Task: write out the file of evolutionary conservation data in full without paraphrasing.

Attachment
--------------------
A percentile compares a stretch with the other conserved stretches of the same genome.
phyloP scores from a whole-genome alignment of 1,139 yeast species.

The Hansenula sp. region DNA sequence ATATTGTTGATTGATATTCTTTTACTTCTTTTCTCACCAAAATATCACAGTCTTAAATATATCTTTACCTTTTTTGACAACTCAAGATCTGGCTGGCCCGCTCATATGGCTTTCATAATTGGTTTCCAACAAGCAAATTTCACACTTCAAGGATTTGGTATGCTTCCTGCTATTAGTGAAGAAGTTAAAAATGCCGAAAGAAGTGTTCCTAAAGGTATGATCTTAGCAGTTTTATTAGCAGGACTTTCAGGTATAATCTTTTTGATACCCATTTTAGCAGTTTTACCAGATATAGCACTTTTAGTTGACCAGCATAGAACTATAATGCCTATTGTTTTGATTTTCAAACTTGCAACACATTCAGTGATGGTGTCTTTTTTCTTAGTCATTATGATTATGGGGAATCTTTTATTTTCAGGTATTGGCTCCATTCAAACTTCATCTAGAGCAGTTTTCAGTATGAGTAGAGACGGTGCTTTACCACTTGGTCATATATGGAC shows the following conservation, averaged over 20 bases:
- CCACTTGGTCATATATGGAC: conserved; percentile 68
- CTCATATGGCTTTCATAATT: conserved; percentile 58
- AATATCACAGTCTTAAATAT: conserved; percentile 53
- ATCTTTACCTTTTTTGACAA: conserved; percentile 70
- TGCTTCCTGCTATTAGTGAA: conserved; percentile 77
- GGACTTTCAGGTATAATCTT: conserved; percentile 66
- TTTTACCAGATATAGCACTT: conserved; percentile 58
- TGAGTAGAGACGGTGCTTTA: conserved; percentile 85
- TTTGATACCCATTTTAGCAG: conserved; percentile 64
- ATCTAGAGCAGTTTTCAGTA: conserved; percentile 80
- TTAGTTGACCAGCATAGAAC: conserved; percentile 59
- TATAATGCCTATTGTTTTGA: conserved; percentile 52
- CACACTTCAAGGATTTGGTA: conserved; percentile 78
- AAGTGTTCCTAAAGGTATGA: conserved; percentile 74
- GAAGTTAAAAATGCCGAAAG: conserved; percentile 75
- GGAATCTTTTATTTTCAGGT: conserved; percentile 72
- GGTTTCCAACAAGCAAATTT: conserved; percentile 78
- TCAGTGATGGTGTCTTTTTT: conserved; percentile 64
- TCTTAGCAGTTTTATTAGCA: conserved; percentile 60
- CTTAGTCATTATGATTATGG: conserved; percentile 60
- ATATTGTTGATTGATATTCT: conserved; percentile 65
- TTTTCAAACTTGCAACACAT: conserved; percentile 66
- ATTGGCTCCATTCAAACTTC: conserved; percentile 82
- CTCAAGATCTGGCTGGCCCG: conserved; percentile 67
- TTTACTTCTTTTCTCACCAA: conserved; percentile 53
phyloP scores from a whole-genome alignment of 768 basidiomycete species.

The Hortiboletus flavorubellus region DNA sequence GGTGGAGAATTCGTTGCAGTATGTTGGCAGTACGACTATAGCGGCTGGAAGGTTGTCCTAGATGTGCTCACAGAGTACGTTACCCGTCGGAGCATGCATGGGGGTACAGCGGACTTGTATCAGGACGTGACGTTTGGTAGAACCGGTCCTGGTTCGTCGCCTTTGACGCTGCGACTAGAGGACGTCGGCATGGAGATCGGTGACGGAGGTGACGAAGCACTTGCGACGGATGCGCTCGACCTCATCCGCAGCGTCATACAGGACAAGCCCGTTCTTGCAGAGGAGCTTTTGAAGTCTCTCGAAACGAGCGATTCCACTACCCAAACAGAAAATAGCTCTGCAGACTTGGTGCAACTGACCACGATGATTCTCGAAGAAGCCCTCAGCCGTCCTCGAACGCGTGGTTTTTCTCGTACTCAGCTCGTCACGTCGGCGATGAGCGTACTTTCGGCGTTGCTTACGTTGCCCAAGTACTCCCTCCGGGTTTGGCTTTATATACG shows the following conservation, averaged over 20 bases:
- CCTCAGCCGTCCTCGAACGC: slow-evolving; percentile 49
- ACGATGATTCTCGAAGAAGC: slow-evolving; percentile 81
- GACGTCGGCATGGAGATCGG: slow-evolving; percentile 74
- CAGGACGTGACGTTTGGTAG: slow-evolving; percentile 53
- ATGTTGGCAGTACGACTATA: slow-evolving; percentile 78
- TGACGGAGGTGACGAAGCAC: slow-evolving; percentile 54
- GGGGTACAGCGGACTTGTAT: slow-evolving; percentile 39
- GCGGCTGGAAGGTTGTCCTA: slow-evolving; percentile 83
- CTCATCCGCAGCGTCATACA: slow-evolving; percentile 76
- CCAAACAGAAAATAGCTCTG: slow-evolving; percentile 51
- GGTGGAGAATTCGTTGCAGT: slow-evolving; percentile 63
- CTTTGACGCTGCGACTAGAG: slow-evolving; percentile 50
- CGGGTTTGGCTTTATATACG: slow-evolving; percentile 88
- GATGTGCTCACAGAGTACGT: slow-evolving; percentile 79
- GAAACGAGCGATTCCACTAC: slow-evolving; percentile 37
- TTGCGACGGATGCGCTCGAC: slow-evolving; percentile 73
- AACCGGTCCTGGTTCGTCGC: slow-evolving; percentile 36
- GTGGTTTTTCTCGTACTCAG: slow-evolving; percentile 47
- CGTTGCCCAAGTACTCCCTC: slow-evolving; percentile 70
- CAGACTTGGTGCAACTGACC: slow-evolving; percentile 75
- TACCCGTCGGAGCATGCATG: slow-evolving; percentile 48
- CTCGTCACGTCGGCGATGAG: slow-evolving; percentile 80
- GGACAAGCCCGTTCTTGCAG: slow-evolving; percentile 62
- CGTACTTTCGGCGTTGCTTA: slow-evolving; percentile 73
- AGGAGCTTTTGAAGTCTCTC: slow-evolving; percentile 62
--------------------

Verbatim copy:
A percentile compares a stretch with the other conserved stretches of the same genome.
phyloP scores from a whole-genome alignment of 1,139 yeast species.

The Hansenula sp. region DNA sequence ATATTGTTGATTGATATTCTTTTACTTCTTTTCTCACCAAAATATCACAGTCTTAAATATATCTTTACCTTTTTTGACAACTCAAGATCTGGCTGGCCCGCTCATATGGCTTTCATAATTGGTTTCCAACAAGCAAATTTCACACTTCAAGGATTTGGTATGCTTCCTGCTATTAGTGAAGAAGTTAAAAATGCCGAAAGAAGTGTTCCTAAAGGTATGATCTTAGCAGTTTTATTAGCAGGACTTTCAGGTATAATCTTTTTGATACCCATTTTAGCAGTTTTACCAGATATAGCACTTTTAGTTGACCAGCATAGAACTATAATGCCTATTGTTTTGATTTTCAAACTTGCAACACATTCAGTGATGGTGTCTTTTTTCTTAGTCATTATGATTATGGGGAATCTTTTATTTTCAGGTATTGGCTCCATTCAAACTTCATCTAGAGCAGTTTTCAGTATGAGTAGAGACGGTGCTTTACCACTTGGTCATATATGGAC shows the following conservation, averaged over 20 bases:
- CCACTTGGTCATATATGGAC: conserved; percentile 68
- CTCATATGGCTTTCATAATT: conserved; percentile 58
- AATATCACAGTCTTAAATAT: conserved; percentile 53
- ATCTTTACCTTTTTTGACAA: conserved; percentile 70
- TGCTTCCTGCTATTAGTGAA: conserved; percentile 77
- GGACTTTCAGGTATAATCTT: conserved; percentile 66
- TTTTACCAGATATAGCACTT: conserved; percentile 58
- TGAGTAGAGACGGTGCTTTA: conserved; percentile 85
- TTTGATACCCATTTTAGCAG: conserved; percentile 64
- ATCTAGAGCAGTTTTCAGTA: conserved; percentile 80
- TTAGTTGACCAGCATAGAAC: conserved; percentile 59
- TATAATGCCTATTGTTTTGA: conserved; percentile 52
- CACACTTCAAGGATTTGGTA: conserved; percentile 78
- AAGTGTTCCTAAAGGTATGA: conserved; percentile 74
- GAAGTTAAAAATGCCGAAAG: conserved; percentile 75
- GGAATCTTTTATTTTCAGGT: conserved; percentile 72
- GGTTTCCAACAAGCAAATTT: conserved; percentile 78
- TCAGTGATGGTGTCTTTTTT: conserved; percentile 64
- TCTTAGCAGTTTTATTAGCA: conserved; percentile 60
- CTTAGTCATTATGATTATGG: conserved; percentile 60
- ATATTGTTGATTGATATTCT: conserved; percentile 65
- TTTTCAAACTTGCAACACAT: conserved; percentile 66
- ATTGGCTCCATTCAAACTTC: conserved; percentile 82
- CTCAAGATCTGGCTGGCCCG: conserved; percentile 67
- TTTACTTCTTTTCTCACCAA: conserved; percentile 53
phyloP scores from a whole-genome alignment of 768 basidiomycete species.

The Hortiboletus flavorubellus region DNA sequence GGTGGAGAATTCGTTGCAGTATGTTGGCAGTACGACTATAGCGGCTGGAAGGTTGTCCTAGATGTGCTCACAGAGTACGTTACCCGTCGGAGCATGCATGGGGGTACAGCGGACTTGTATCAGGACGTGACGTTTGGTAGAACCGGTCCTGGTTCGTCGCCTTTGACGCTGCGACTAGAGGACGTCGGCATGGAGATCGGTGACGGAGGTGACGAAGCACTTGCGACGGATGCGCTCGACCTCATCCGCAGCGTCATACAGGACAAGCCCGTTCTTGCAGAGGAGCTTTTGAAGTCTCTCGAAACGAGCGATTCCACTACCCAAACAGAAAATAGCTCTGCAGACTTGGTGCAACTGACCACGATGATTCTCGAAGAAGCCCTCAGCCGTCCTCGAACGCGTGGTTTTTCTCGTACTCAGCTCGTCACGTCGGCGATGAGCGTACTTTCGGCGTTGCTTACGTTGCCCAAGTACTCCCTCCGGGTTTGGCTTTATATACG shows the following conservation, averaged over 20 bases:
- CCTCAGCCGTCCTCGAACGC: slow-evolving; percentile 49
- ACGATGATTCTCGAAGAAGC: slow-evolving; percentile 81
- GACGTCGGCATGGAGATCGG: slow-evolving; percentile 74
- CAGGACGTGACGTTTGGTAG: slow-evolving; percentile 53
- ATGTTGGCAGTACGACTATA: slow-evolving; percentile 78
- TGACGGAGGTGACGAAGCAC: slow-evolving; percentile 54
- GGGGTACAGCGGACTTGTAT: slow-evolving; percentile 39
- GCGGCTGGAAGGTTGTCCTA: slow-evolving; percentile 83
- CTCATCCGCAGCGTCATACA: slow-evolving; percentile 76
- CCAAACAGAAAATAGCTCTG: slow-evolving; percentile 51
- GGTGGAGAATTCGTTGCAGT: slow-evolving; percentile 63
- CTTTGACGCTGCGACTAGAG: slow-evolving; percentile 50
- CGGGTTTGGCTTTATATACG: slow-evolving; percentile 88
- GATGTGCTCACAGAGTACGT: slow-evolving; percentile 79
- GAAACGAGCGATTCCACTAC: slow-evolving; percentile 37
- TTGCGACGGATGCGCTCGAC: slow-evolving; percentile 73
- AACCGGTCCTGGTTCGTCGC: slow-evolving; percentile 36
- GTGGTTTTTCTCGTACTCAG: slow-evolving; percentile 47
- CGTTGCCCAAGTACTCCCTC: slow-evolving; percentile 70
- CAGACTTGGTGCAACTGACC: slow-evolving; percentile 75
- TACCCGTCGGAGCATGCATG: slow-evolving; percentile 48
- CTCGTCACGTCGGCGATGAG: slow-evolving; percentile 80
- GGACAAGCCCGTTCTTGCAG: slow-evolving; percentile 62
- CGTACTTTCGGCGTTGCTTA: slow-evolving; percentile 73
- AGGAGCTTTTGAAGTCTCTC: slow-evolving; percentile 62